Regardless of whether you are a trader or a portfolio manager, the user journey in Financial Services is, to date, a tale of disparate technologies, inconsistent ergonomics, and poorly optimized workflows. Financial institutions constantly innovate and introduce
new applications, thus placing a significant cognitive demand on the end user. While applications developed in-house can hew to a common set of user interface standards, the same cannot be said of third-party applications deployed alongside.
Take, for example, a trade blotter developed in-house, deployed alongside third-party risk-management and analytics platforms. Each of these applications will likely have its own idiomatic workflows, visual artefacts, and information dissemination models.
The productivity of the end-user – be it an analyst, trader, or risk manager – is significantly impacted, owing to the difficulty in creating a cohesive cognitive experience and gestalt.
While this situation is a natural consequence of advancements in technology, evolving business needs, continually changing regulatory requirements, and increased information security pressure, there do exist approaches to manage cognitive demand and actually
Digital Integration Platform (DIP), an architectural pattern that can be used to improve the design, production, and deployment of in-house applications. A DIP provides a foundational layer for client-side applications, incorporating the benefits of micro-frontends
across web and traditional technology stacks such as .NET, Java, Delphi, etc. A DIP provides UX and workflow integration services between these micro-frontends that allow the defragmentation of the desktop by introducing a coherent design system across teams
that extends beyond the traditional concerns of UI consistency to encompass the user’s experience working between applications.
A DIP solves the problem of desktop integration in a manner complementary to that of the Enterprise Service Bus and Service Mesh architectures of server-side backends. By providing important foundational services such as a message broker, application connectors,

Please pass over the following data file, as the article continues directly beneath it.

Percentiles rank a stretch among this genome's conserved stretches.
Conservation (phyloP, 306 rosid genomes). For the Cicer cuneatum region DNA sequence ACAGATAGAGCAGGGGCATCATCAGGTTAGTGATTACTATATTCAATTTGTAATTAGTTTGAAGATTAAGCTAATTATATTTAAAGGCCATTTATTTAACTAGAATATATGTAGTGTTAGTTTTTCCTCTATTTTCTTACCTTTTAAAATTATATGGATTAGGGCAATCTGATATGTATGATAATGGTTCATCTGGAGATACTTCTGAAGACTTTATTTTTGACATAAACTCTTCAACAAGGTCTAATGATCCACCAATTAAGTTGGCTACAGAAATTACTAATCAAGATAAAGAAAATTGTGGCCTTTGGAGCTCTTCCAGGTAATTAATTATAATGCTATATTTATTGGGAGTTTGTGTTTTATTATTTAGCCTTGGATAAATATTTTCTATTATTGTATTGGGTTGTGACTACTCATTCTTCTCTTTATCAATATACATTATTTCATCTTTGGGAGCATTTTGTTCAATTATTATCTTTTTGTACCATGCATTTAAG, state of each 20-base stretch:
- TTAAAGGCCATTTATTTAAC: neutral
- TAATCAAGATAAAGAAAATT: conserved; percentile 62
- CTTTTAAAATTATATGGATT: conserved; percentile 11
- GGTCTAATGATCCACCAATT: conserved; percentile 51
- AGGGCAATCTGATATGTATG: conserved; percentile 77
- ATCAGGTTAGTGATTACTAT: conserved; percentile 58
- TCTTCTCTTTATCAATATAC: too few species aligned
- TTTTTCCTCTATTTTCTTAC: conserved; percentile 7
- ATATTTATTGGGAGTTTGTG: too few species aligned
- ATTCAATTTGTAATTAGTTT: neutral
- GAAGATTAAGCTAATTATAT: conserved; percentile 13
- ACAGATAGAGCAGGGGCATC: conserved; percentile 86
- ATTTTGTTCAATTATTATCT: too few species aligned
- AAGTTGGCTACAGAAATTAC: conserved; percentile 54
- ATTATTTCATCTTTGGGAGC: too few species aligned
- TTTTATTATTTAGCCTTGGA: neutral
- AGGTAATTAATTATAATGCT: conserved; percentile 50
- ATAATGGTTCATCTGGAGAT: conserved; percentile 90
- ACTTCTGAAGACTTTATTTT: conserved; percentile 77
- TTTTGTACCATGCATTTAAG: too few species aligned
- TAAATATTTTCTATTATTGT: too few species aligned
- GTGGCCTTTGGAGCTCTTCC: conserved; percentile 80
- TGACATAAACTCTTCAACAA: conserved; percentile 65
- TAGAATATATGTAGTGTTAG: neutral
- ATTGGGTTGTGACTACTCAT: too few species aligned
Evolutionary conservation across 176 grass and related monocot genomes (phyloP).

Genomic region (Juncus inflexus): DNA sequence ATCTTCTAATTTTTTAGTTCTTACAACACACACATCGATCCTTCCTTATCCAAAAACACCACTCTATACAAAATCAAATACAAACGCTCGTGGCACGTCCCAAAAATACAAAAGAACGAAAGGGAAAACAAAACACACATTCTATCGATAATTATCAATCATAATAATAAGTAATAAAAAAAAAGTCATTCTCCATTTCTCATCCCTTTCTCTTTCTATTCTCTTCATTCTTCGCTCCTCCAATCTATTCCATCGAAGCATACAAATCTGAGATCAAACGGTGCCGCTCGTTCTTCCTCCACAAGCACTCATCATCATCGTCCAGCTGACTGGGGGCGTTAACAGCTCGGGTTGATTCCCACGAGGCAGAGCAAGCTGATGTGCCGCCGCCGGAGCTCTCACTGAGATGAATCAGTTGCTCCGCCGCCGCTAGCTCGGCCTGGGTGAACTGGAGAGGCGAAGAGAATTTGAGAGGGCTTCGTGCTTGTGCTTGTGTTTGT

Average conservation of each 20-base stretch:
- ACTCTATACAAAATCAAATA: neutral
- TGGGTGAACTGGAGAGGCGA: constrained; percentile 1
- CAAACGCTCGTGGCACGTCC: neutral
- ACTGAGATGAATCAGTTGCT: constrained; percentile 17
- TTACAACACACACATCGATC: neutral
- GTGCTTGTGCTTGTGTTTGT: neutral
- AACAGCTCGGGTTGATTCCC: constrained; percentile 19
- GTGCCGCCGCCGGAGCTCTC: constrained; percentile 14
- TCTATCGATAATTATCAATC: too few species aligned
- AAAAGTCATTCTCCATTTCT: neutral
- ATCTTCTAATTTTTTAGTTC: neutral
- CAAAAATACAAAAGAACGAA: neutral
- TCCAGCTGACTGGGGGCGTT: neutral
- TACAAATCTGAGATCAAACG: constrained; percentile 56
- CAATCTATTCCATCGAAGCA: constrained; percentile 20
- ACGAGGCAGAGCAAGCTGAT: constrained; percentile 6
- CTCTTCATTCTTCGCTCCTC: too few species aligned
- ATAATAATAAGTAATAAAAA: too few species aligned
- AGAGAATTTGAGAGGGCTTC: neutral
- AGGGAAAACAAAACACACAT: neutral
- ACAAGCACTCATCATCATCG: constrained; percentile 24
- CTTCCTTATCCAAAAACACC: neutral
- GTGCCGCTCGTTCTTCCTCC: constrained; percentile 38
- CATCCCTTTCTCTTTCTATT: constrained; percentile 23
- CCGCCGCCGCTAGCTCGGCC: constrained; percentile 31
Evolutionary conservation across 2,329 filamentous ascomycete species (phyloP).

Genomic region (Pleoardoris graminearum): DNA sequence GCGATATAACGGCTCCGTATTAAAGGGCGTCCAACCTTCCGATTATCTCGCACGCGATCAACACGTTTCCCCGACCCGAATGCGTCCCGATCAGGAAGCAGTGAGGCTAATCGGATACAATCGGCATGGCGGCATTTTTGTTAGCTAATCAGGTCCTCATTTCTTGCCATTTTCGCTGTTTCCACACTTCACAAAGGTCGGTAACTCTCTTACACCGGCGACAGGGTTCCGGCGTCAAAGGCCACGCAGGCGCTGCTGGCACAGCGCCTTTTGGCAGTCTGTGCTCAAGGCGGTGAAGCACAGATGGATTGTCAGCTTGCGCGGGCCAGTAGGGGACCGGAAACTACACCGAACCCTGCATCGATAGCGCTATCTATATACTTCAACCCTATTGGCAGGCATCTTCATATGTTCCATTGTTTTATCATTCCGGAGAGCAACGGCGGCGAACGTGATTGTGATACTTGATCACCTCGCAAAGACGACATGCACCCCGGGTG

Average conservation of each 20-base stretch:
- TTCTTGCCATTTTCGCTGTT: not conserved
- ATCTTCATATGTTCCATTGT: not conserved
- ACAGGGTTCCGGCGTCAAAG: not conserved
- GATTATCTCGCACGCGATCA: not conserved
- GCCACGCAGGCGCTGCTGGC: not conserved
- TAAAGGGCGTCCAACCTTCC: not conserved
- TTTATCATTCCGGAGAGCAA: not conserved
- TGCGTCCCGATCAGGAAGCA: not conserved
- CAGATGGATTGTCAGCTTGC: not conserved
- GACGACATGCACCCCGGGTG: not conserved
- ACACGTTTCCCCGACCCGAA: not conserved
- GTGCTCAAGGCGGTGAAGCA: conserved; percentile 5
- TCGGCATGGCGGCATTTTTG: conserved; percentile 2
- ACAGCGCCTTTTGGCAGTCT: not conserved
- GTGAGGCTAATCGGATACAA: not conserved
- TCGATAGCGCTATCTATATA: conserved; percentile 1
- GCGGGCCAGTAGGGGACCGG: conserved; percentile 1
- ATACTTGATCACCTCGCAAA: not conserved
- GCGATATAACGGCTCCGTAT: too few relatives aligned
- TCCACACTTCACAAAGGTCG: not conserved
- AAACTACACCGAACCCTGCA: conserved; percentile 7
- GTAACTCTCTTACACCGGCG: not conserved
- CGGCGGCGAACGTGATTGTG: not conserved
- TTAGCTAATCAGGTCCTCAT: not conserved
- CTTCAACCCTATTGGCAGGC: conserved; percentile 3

plugins, add-ins, etc., DIPs enable standardized integration on the desktop much like server-side integration techniques.
DIPs can host applications developed in any language, and enable existing applications to be simply extended to run their UI as DIP Components. For modern web apps, a DIP allows them to be run in the browser or as native desktop windows inside a container.
The fundamental differentiator of a DIP is that the preferred unit of re-use and composition is the user interface, be that a panel, a complete page or an entire application. These Components are then combined to support a specific user-workflow, the integration
services supplied by the DIP will eliminate the need to repeatedly swap between application, search and copy/paste. Implicit in the statements above is the idea that a DIP enables integration between legacy applications and new web-based applications, allowing
a ‘one screen at a time’ migration and enhancement strategy for existing applications.
Adopting a DIP enables in-house development teams to be more productive, without needing to change or constrain their technology or tools. This results in reduced time-to-delivery, deduplication of effort, code reuse, and the architectural benefits of a
component-based architecture. End-users enjoy the benefits of consistent, intuitive, and streamlined workflows owing to minimized context switches, unified information models, and more performant application architecture.
In following blogs, we will dive deeper into the problems caused by
desktop fragmentation and learn how DIPs can not only effectively solve them, but create opportunities for user experience workflows and efficiencies that were hitherto impractical or impossible.